Here's another monthly event I'm starting:  On the first Friday of every month I'll be posting a photo of some creature that lives in my garden.  Today we have a mama racoon and her three babies in the crotch of an old oak tree.
Click on image to enlarge

Wednesday, February 3, 2010

Give peas a chance (and other veggies too)!

A couple of weeks ago I ran across a cache of seed packets I had long ago squirreled away for a future garden and then promptly forgot about them.  They were now five years old.  Many people would probably just throw them away thinking they were too old to grow.  Not me.  I have difficulty throwing anything away that could possibly grow into a plant.  So.... into the ground they went.  Here is the result:
The snow peas are growing beautifully and it looks like nearly every one germinated.  I also planted some Alaska peas which may have had a slightly lower germination rate but still a high percentage.

The Beefsteak and Cherry tomatoes are coming up well, as is the curled parsley.  The sweet basil has excellent germination but oddly the purple-leaf basil did not germinate at all.  Likewise, the Cilantro and bell peppers have thus far done nothing.  The turnip greens though, came up very thick.  I'll have to do some thinning of these.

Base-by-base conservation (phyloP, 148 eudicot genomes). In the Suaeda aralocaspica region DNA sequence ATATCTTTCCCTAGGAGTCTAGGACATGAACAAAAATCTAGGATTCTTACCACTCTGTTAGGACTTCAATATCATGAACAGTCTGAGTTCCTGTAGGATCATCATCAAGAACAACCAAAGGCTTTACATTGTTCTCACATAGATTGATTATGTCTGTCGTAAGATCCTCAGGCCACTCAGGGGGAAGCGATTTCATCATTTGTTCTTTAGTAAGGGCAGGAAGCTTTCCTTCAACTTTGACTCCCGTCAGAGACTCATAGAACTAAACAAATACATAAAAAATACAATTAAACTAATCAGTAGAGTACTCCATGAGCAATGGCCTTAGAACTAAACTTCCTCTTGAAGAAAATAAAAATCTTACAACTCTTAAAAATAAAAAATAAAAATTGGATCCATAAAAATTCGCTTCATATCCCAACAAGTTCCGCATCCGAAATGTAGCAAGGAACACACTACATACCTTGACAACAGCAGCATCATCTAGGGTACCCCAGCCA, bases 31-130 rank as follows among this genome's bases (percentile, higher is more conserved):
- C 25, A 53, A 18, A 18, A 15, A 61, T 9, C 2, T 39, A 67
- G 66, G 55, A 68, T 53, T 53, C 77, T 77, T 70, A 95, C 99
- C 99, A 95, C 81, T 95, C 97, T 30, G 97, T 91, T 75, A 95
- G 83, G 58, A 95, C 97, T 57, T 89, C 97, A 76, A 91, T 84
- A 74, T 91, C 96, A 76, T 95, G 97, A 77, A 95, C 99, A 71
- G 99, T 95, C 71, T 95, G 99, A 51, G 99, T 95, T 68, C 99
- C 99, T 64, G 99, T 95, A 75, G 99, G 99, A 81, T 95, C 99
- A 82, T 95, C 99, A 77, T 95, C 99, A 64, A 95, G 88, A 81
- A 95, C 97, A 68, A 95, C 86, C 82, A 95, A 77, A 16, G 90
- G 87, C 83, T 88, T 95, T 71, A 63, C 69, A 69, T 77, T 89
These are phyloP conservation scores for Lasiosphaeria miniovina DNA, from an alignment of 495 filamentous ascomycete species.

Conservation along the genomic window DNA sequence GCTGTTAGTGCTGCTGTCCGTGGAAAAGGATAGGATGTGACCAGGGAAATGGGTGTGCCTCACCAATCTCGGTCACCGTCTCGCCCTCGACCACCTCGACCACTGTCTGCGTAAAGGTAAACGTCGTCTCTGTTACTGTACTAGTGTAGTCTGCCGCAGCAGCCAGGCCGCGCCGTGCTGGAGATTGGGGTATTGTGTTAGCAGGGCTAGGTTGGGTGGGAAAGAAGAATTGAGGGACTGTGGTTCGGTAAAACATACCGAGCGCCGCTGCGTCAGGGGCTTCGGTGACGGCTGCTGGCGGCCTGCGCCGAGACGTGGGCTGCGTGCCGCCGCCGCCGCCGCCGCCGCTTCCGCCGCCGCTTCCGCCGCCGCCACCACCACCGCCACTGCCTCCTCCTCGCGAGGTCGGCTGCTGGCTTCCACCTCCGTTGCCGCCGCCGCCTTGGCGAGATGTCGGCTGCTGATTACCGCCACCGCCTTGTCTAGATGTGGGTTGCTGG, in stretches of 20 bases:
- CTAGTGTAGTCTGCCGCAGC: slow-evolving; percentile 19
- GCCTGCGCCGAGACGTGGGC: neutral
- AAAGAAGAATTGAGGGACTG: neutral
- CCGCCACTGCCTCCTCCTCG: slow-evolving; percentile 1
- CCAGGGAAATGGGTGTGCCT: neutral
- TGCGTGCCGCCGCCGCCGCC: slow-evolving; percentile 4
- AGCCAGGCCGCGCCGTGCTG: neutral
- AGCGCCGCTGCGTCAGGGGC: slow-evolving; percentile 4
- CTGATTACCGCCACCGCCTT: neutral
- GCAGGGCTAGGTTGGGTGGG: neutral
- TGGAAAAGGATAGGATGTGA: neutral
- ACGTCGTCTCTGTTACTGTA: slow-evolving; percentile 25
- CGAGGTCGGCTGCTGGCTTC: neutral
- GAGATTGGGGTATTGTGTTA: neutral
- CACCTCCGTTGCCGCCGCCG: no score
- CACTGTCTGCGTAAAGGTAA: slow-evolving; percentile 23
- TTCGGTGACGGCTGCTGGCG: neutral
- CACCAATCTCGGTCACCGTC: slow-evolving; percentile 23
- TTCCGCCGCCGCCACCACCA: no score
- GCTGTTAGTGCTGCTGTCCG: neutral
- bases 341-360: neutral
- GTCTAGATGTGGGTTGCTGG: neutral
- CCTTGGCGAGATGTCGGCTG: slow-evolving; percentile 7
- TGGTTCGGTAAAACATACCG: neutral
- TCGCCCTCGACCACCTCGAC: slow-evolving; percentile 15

It just goes to show that if you want to throw out old seeds, throw them on the ground and you might be surprised!

Monday, February 1, 2010

Florida Harvest Monday- 16 varieties!

16 varieties of fruit ready to harvest this morning!
1st row:  Navel Orange, Orlando Tangelo, Minneola Tangelo (Honeybell), Sweet Lemon.
2nd row:  Ruby Red Grapefruit, Marsh White Grapefruit, Persian Lime, Key Lime, Kumquats.
3rd row:  Papaya, Starfruit, Banana flower, Pineapple.
Not shown:  Mandarins, Limequat, Calamondins.